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Too nervous to take the diagnostic test

bananabobananabo Core Member
in General 1204 karma

I just started my 7Sage journey and I’ve been going though the CC, but when it comes to taking the June 2007 diagnostic, I get so much anxiety and I keep putting it off and moving onto the other lessons. I’ve taken diagnostics in the past when I used to self-study and was in other prep courses, but they’ve always been so low that I always get discouraged (which is why I’ve been too nervous to take it this time around).

Am I potentially hurting my chances of getting a high LSAT score by not taking a diagnostic before I start learning and doing problem sets? If so, how can I overcome this anxiety?


  • drbrown2drbrown2 Alum Member
    2227 karma

    Only way to overcome that type of anxiety is to just take the PTs. If you are too nervous about your performance on a PT then you won't really be able to overcome anxiety on the real thing. On top of that, the diagnostic score doesn't really mean you will or won't achieve your goal scores. Just take the PT, don't worry/care about the score, and focus on Blind Review where the learning takes place. Throughout your prep you should caring about your BR score much more than you care about any individual PT score.

  • LSATTrevLSATTrev Member
    68 karma

    It's a whole journey. Chances are you will be slightly depressed by the diagnostic score. Unless you're really resilient or just naturally gifted at the LSAT, then discouragement is practically baked into the process of studying for this damn thing. Like anything else, it takes practice to get better. I'm not just talking about improving your PT scores, but the ability to treat the scores as learning opportunities rather than obstacles to your success. Missed more LR questions than you usually do this past test? Yeah it doesn't feel good. But it's actually a blessing, because you didn't fuck up the actual test. Instead, you probably learned about a category of questions that you can work on so you will be less likely to be tripped up on the big scary test day.

    It's like jumping into a cold pool. It's gonna hurt and it's gonna suck. Whatever mechanism allows your body to overcome that fear of the initial shock and take the plunge -- you gotta use that but for taking this diagnostic test. Good luck!

  • RuffianxRuffianx Alum Member
    edited June 2019 68 karma

    I'd say the diagnostic is only really there to introduce you to the LSAT and to shock you into understanding how difficult the test really is under the clock. It also gives you a good idea of how much work you will realistically need to put in if you want to achieve your goal score. A person who has a diagnostic in the high 150s is (theoretically) going to have less work ahead than a person who has a diagnostic in the 130s.

    That said, the diagnostic is in NO way a indicator of the score you will receive on test day. There is a lot of bad advice on the internet that says things like, "realistically you can expect to only score 7 or so points higher than your diagnostic". This advice is complete nonsense and should be disregarded. I'd say take the diagnostic just to get a feel for the LSAT, but do not put weight into the score. Almost everyone bombs the LSAT the first time around, it is exactly the reason why you study for it and do NOT take it cold.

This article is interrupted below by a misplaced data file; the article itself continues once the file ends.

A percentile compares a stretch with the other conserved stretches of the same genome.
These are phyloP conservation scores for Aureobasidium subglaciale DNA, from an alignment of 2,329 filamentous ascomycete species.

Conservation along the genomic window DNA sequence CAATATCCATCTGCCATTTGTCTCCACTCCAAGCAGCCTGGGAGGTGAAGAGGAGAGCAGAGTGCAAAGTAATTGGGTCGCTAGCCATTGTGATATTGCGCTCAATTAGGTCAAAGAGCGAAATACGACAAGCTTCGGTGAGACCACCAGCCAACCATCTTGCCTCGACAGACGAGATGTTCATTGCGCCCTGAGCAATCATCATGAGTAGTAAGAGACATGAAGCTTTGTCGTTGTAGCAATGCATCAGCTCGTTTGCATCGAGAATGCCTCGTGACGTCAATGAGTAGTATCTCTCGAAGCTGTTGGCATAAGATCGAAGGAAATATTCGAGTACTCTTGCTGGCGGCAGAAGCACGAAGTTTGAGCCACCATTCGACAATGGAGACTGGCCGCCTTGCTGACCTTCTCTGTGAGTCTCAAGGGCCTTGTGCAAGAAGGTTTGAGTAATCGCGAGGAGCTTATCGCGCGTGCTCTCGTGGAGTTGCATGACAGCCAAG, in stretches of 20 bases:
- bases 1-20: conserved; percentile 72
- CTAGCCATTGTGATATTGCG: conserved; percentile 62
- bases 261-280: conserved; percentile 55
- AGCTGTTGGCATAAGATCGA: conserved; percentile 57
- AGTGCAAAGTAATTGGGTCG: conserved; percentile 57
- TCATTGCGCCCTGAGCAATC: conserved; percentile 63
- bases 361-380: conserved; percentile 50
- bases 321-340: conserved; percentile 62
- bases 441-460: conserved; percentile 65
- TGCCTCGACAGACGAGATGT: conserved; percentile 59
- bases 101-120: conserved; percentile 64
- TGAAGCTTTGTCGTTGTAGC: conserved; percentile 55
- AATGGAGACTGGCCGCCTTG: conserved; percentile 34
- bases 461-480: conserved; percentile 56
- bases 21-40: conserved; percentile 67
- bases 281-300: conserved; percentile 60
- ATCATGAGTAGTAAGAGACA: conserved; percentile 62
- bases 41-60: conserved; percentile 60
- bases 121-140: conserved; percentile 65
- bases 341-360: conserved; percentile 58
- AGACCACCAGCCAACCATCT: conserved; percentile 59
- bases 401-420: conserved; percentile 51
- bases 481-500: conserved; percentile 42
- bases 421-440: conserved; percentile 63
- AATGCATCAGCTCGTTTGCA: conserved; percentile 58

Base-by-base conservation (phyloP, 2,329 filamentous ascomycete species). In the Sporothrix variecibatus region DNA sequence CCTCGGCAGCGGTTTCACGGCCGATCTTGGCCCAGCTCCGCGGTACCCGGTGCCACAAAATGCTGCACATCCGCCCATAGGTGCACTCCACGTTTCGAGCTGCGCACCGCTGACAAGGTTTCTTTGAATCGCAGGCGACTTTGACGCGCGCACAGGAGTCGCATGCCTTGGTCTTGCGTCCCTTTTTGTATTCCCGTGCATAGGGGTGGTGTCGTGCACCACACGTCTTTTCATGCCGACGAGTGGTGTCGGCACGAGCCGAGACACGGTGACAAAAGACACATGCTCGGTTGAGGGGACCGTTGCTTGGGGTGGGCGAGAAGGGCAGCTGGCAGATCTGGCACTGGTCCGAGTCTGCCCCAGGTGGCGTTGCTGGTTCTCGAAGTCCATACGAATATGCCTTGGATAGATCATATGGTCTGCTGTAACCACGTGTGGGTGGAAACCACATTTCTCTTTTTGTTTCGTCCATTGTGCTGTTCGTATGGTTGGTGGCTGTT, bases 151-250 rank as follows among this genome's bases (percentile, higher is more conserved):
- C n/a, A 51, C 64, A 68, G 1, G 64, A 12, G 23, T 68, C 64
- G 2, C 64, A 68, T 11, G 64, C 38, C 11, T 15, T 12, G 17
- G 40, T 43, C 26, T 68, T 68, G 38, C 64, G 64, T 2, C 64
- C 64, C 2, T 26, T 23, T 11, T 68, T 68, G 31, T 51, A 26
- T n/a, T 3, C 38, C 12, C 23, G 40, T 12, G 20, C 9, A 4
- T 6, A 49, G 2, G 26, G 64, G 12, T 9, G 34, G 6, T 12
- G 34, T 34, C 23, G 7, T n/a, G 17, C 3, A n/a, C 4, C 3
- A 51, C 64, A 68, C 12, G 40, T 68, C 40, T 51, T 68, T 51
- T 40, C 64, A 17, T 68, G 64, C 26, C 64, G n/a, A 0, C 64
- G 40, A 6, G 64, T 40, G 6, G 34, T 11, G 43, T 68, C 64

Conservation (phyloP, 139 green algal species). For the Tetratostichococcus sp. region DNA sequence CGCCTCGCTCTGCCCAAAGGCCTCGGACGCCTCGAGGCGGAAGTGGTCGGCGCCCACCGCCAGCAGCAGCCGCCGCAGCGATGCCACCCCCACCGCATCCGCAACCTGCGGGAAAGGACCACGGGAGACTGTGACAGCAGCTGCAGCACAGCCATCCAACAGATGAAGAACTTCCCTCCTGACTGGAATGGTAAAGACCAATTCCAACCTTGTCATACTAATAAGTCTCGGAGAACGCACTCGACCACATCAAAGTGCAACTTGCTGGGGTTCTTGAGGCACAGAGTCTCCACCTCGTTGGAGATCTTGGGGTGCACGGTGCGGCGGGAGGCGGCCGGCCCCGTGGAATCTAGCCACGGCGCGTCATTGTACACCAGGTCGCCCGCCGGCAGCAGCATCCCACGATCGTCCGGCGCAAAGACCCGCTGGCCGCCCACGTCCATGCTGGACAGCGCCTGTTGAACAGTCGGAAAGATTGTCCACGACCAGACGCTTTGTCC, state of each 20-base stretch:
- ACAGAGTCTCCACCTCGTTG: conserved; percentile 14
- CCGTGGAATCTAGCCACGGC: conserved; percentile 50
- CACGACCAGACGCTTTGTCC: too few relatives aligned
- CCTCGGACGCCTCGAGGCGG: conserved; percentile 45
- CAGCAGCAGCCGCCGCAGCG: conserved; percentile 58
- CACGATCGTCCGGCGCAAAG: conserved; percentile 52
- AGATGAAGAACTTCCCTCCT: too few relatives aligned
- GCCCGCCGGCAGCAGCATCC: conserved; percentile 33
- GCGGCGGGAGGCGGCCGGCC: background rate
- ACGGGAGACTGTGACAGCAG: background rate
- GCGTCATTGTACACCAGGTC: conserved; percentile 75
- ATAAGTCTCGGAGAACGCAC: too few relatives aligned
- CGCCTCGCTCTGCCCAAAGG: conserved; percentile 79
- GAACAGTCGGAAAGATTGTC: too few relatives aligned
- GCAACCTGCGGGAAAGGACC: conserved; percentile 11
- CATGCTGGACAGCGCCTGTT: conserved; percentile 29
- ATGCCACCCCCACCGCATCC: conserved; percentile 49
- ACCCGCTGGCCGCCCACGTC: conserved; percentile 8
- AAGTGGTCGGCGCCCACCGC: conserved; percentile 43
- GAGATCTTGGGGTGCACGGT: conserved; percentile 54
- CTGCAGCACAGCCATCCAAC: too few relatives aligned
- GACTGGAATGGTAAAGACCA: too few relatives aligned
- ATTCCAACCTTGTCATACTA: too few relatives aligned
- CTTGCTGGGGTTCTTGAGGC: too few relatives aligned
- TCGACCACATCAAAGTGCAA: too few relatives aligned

• RealLaw612RealLaw612 Member
    edited June 2019 1094 karma

    You need to get used to the time pressure and the only way to start is to start where you are. The real test day pressure is far more intense than a prep test (at least in my experience) so, if you’re comfortable with your knowledge of the section types - which you should be before doing prep tests - you should bite the bullet and Just. Do. It.

  • This_is_HardThis_is_Hard Alum Member
    815 karma

    RuffianX pretty much hit it on the head. You do not have to do the diagnostic, but you will eventually have to do practice tests. It is inevitable, so might as well get it out of the way.

  • AutumnMoon88AutumnMoon88 Alum Member
    65 karma

    I felt this way too and delayed seriously studying properly for too long because of the fear. Finally I just realized that I wanted to take the diagnostic to see where my true starting point was. I think it's valuable as an indicator of how far from our goal we are and how much time we might need to study before getting where we want to be. It really is just a number and not a reflection of how well you can or will do on the test in the future after studying.

  • xenonhexafluoroxenonhexafluoro Alum Member
    428 karma

    I was pretty nervous about taking PTs at first, because I was scared of seeing my score. I really had internalize that my diagnostic score, and every other PT after that, was an opportunity for me to work towards my goal score, and an opportunity to see what I could do well, and what needed work. That shift in mentality really helped me overcome some of the anxiety.

  • 615 karma

    If you already have taken a diagnostic test before, you really don’t need to take it again. You already know where you’re at. Just do the CC and use ptj07 as timed PT.

  • a. valdeza. valdez Member
    112 karma

    Honestly thank you for posting this because I've been feeling exactly the same and the responses truly helped. Thanks all.

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